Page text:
It’s not anxiety.
And it’s not panic.
The opposite of confident is not confident. Unsure.
Being unsure can be healthy. It can help us focus on how we can make our work more likely to become the contribution we seek.
But anxiety and panic have nothing to do with an informed understanding of how the world is unfolding.
If you promise not to check your email while we’re talking, we promise to not waste your time.
If you agree to look me in the eye and try to absorb the gist of what I’m saying, I agree to be crisp, cogent and on point.
If you are clear about which meetings are a waste of time for you to attend, we can be sure to have them without you.
If you can egg me on and bring enthusiasm to the interaction, I can lean into the work and reflect back even more energy than you’re contributing.
The purpose of a meeting is not to fill the allocated slot on the Google calendar invite. The purpose is to communicate an idea and the emotions that go with it, and to find out what’s missing via engaged conversation.
If we can’t do that, let’s not meet.
Multi-tasking isn’t productive, respectful or healthy.
That’s not the same as perfect.
The best available option is always available.
Perfect almost never is.
If you care enough to contribute, you can care enough to not wait for perfect.
Some jobs need you to show up in person (and for the time being, surgeons are in that category, but with robotically controlled waldo arms, who knows…).
But many jobs can be done more effectively with a combination of asynchronous work, video calls and emotional effort.
Don’t confuse a long or risky commute and co-work with showing up with your full self.
If they don’t need you in person, perhaps it’s better to show up with a great attitude instead of paying the high price it takes to be there on time, in real time.
And if they do need you in person, then be there. Truly there. 100% present.
It’s the slots in between, where attendance is taken, power is on display and the work is mediocre that cause us a lot of stress.
There are really only two ways to approach this:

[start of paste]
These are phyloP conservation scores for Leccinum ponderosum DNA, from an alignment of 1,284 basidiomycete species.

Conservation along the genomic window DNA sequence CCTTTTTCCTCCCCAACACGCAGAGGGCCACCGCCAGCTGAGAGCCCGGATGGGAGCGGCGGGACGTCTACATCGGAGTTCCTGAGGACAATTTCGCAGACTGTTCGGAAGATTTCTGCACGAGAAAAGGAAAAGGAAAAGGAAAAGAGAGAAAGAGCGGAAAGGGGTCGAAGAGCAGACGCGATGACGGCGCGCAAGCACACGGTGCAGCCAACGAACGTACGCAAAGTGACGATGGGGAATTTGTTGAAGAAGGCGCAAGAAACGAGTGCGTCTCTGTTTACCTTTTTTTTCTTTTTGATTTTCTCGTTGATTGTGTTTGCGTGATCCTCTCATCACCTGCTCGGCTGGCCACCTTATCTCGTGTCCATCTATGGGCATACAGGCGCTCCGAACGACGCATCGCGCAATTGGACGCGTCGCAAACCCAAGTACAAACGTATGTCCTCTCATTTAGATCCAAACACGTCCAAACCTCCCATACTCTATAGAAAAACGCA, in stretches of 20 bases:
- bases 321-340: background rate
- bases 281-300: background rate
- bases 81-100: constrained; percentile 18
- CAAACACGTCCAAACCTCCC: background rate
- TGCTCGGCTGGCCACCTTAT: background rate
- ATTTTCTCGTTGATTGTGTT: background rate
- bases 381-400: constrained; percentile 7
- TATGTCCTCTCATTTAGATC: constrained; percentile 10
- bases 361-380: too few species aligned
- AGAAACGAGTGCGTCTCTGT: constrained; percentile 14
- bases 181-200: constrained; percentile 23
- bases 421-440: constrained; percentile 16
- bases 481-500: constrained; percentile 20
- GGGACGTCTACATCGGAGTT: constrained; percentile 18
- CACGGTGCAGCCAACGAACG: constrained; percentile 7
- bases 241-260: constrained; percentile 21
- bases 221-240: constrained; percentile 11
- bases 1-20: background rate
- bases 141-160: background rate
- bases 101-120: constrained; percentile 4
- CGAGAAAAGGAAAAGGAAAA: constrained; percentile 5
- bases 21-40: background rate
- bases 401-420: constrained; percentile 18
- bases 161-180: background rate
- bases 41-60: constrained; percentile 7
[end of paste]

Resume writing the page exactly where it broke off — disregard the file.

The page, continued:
“We don’t cheat.”
“We cheat when we can get away with it.”
The posture of, “our side doesn’t cheat,” is the belief in the validity of the game itself. It’s a statement of moral authority, a promise of consistency and valor. It respects the process.
The posture of, “cheat if you can,” is the belief in the ends at any cost. It degrades the system, because if everyone cheats, then there is no system left.
Cheaters often brag about their exploits, because they want to normalize them.
Sophisticated competitors, the ones who really want to win, understand that cheating destroys the very thing they set out to do. Because once cheating is normalized, the winner is the person who had the guts to cheat the most and destroy the system, not the one who deserved to win. Being against cheating doesn’t mean you don’t want to compete, it means that you do.
In every community, on every team, there are people who believe that the only chance they’ve got is to cheat. Our systems persist only when peers in the community step up and insist that the cheater stop. Because being on a team that wins by cheating is ultimately self-defeating.
Often, people encounter ideas that are spreading like wildfire.
The problem with a wildfire is that not only is it out of control, but it leaves nothing but destruction in its wake.
Build an idea that spreads like wildflowers instead.
You’re unlikely to get everything you want. That’s a good thing, because wants are part of what define us.
It’s entirely possible that you’ll get most of what you need, though.
The trick is in being clear about what you put into each category.
People don’t hire you, buy from you or recommend you because you’re indifferently average and well rounded.
They do it because you’re exceptional at something.
What if you invested the energy to be even more exceptional at it?
If someone offers you “feedback,” your Spidey sense might start to tingle. Feedback isn’t often part of a warm and fuzzy feeling.
“Advice” is better. If you ask someone else for advice, you’re engaging them in your journey.
But, as Peter Shepherd points out, “noodling” is the best of all. When we start noodling over an idea, we can be sure that no one is going to get injured.
They didn’t reject you.
They rejected an application. They rejected a business plan. They rejected a piece of paper.
They don’t know you.